Title: Judas: Hero Misunderstood
Author: Jason Royle
Paperback: 60 pages
Print Publisher: CreateSpace Independent Publishing Platform (August 18, 2014)
File Size: 2035 KB
Print Length: 62 pages
Simultaneous Device Usage: Unlimited
Kindle Publisher: Jason E. Royle; 1 edition (August 17, 2014)
Sold by: Amazon Digital Services, Inc.
X-Ray: Not Enabled
Word Wise: Not Enabled
Judas: Hero Misunderstood is the story of a man out of history that is perhaps the least known about but one of the most significant disciples during the actual life of Jesus and what happened after that night in the garden, after the Judas kiss.
Jason Royle takes the reader on a journey of what if. Or maybe it really is a journey of what did happen. The style he chose to use is contemporary in the use of language and symbolism in order for anyone today to relate and connect to the story. Unlike many other takes that are similar to what Royle has done you don’t get a preachy style. At the very end, after the story is all done and over with, you receive a look at passages from the Bible to show you what may or may not bring credence to what Royle has written.
The story itself is a journey of what happens after Jesus has been taken away, what thoughts go through the mind of Judas, and what happens after his death. Where does he go? Who does he see? We see Judas, just like all others according to the Christian faith, answering for what he has done.
The manner in which Royle chose to do this is very interesting and relatable to today and I found the use of gender at times a surprise. For the Bible Belt the book should be something that doesn’t threaten what they believe, as if one studies their Bible perhaps they might come to similar conclusions as the author has for this book, or at list not so far off as to be offended.
The story is told to educate but in a ‘what if’ kind of manner. It is meant to get the reader to thinking.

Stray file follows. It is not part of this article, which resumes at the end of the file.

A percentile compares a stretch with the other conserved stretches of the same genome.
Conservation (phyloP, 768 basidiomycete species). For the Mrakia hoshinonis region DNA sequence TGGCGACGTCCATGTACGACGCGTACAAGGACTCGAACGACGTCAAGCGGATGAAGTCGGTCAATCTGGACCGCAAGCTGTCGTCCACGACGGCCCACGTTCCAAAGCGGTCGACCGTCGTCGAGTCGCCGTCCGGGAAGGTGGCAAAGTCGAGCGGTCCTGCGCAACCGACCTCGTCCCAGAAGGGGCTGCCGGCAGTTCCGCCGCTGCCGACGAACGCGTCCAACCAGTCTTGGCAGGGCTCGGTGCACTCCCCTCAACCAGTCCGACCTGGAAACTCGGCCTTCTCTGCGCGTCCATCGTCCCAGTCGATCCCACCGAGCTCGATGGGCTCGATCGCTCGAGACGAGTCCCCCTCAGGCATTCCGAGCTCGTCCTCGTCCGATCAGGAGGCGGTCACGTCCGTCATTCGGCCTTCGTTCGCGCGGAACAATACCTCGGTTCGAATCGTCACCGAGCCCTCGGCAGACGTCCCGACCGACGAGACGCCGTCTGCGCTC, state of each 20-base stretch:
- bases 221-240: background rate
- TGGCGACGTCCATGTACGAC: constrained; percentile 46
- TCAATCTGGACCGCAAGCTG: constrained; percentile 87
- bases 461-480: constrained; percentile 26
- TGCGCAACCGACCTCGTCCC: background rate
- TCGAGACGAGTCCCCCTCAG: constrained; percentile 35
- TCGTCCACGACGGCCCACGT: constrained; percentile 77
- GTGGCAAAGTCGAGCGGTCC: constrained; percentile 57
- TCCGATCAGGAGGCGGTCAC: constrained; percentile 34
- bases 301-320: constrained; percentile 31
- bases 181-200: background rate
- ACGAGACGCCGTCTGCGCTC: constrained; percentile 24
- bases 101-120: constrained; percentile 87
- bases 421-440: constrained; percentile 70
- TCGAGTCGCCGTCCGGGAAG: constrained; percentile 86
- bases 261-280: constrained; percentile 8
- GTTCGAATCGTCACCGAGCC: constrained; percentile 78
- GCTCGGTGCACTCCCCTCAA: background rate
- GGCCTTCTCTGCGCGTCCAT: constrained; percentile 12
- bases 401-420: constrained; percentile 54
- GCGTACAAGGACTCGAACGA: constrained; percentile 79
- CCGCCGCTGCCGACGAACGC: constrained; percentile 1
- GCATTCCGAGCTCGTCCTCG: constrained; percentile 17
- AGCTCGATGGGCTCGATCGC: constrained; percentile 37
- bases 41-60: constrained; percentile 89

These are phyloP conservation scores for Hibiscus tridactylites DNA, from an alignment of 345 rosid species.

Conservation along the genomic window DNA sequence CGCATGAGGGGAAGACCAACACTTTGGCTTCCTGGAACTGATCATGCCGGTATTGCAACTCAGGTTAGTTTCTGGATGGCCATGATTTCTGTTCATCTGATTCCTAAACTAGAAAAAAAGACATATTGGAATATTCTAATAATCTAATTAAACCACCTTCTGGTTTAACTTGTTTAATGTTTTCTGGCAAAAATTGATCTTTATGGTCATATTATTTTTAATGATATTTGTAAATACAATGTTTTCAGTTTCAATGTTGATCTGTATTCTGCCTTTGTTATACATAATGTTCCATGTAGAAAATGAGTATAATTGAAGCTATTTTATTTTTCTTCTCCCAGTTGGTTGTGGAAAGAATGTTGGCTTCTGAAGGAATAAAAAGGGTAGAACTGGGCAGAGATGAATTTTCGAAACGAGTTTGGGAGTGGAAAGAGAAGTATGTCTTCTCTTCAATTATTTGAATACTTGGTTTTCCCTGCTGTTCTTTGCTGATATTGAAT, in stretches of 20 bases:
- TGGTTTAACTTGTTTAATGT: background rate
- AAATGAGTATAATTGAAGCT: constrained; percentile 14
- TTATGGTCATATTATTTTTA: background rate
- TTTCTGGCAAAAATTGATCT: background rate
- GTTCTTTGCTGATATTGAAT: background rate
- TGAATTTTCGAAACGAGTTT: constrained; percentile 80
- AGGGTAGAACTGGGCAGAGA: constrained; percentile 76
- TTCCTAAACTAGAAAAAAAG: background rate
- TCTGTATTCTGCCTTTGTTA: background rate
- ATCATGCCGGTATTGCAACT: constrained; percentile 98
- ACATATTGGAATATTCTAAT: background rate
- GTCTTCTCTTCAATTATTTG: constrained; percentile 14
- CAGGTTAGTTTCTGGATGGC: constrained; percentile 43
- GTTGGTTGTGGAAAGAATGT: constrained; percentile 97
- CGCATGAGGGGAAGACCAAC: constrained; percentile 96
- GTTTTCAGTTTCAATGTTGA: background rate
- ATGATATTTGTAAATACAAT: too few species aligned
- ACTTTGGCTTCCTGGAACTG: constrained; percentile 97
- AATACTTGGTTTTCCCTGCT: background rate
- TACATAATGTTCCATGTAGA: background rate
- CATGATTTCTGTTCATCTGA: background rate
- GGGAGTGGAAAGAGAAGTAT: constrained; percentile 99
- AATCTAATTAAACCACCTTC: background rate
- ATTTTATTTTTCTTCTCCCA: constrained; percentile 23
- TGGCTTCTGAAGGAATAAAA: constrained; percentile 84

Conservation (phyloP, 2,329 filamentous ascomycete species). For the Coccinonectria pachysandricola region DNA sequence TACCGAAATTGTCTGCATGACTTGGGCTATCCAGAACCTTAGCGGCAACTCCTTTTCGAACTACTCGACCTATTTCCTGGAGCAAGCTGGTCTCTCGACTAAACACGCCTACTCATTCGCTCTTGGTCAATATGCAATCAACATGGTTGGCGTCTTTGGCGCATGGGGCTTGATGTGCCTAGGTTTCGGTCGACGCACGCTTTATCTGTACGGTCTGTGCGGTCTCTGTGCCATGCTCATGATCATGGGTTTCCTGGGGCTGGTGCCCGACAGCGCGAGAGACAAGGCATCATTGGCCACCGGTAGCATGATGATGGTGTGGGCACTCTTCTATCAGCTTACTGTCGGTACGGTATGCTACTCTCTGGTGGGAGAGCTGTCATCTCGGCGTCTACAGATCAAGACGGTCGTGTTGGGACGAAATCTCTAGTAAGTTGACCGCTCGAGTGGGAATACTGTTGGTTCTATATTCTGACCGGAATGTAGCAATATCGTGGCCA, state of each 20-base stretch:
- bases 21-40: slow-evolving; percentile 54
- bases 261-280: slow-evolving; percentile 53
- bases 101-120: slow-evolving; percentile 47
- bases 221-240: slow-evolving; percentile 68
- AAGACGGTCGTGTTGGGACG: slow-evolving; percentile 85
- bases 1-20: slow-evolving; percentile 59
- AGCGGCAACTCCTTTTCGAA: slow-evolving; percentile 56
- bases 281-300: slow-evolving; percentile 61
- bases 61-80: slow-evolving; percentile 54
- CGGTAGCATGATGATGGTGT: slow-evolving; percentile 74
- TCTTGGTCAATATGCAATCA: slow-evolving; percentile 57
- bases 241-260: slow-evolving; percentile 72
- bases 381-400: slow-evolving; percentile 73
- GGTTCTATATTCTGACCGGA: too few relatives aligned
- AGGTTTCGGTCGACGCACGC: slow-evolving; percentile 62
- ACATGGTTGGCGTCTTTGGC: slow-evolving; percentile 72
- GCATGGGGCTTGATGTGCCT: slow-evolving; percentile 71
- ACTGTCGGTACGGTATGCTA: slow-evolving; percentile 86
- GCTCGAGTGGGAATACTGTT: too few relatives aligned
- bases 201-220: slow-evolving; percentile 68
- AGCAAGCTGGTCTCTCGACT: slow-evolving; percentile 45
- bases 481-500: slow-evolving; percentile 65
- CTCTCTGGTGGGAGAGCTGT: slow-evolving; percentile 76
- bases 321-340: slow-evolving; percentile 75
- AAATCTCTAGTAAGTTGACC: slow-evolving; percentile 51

I would recommend this book to anyone really. It’s an easy and quick read. I read it in one sitting and had little problem with flow or pace. I wanted to continue on. The beginning chapter or two were a little bit, I’m not certain if confusing it the right word. What the author wrote had to be written in order to set the stage for what was to come next, to get to what would really get us in the learning mode. The author had no idea I had agreed to review the book so there was no reason I had to read it as quickly as I did, it was simply that type of book. You just don’t realize you’ve done it.
1 being I would almost rather die than read the book and 5 being a superior book that truly excels to perfection.
Character Believability: 4
Flow and Pace: 4
Reader Engagement: 4
Reader Enrichment: 4
Reader Enjoyment: 4.5
Overall Rate: 4.1
Bio Back of Book Version:
Jason is the pastor of St. Paul’s United Church of Christ in Schaefferstown, Pennsylvania. A Social Worker before his call to full-time ministry, Jason received his Doctorate in Ministry from Sewanee: University of the South School of Theology and his Master’s from Johnson University. He and his wife, Heather, have two children (Katelyn and Nate) and one loyal but lazy dog (Rudy).
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3 thoughts on “Judas: Hero Misunderstood by @JERoyle”
On a soul level, Jesus needed to do what was set up with his Father before he came here and Judas was called upon to BE the person he was so the entire event, or series of events could play out as predestined. For people to hate Judas, to me, shows a complete misunderstanding of how life works. To be a good guy, we must be able to see the contrast. Even Jesus saw that and absolutely accepted and blessed it all…
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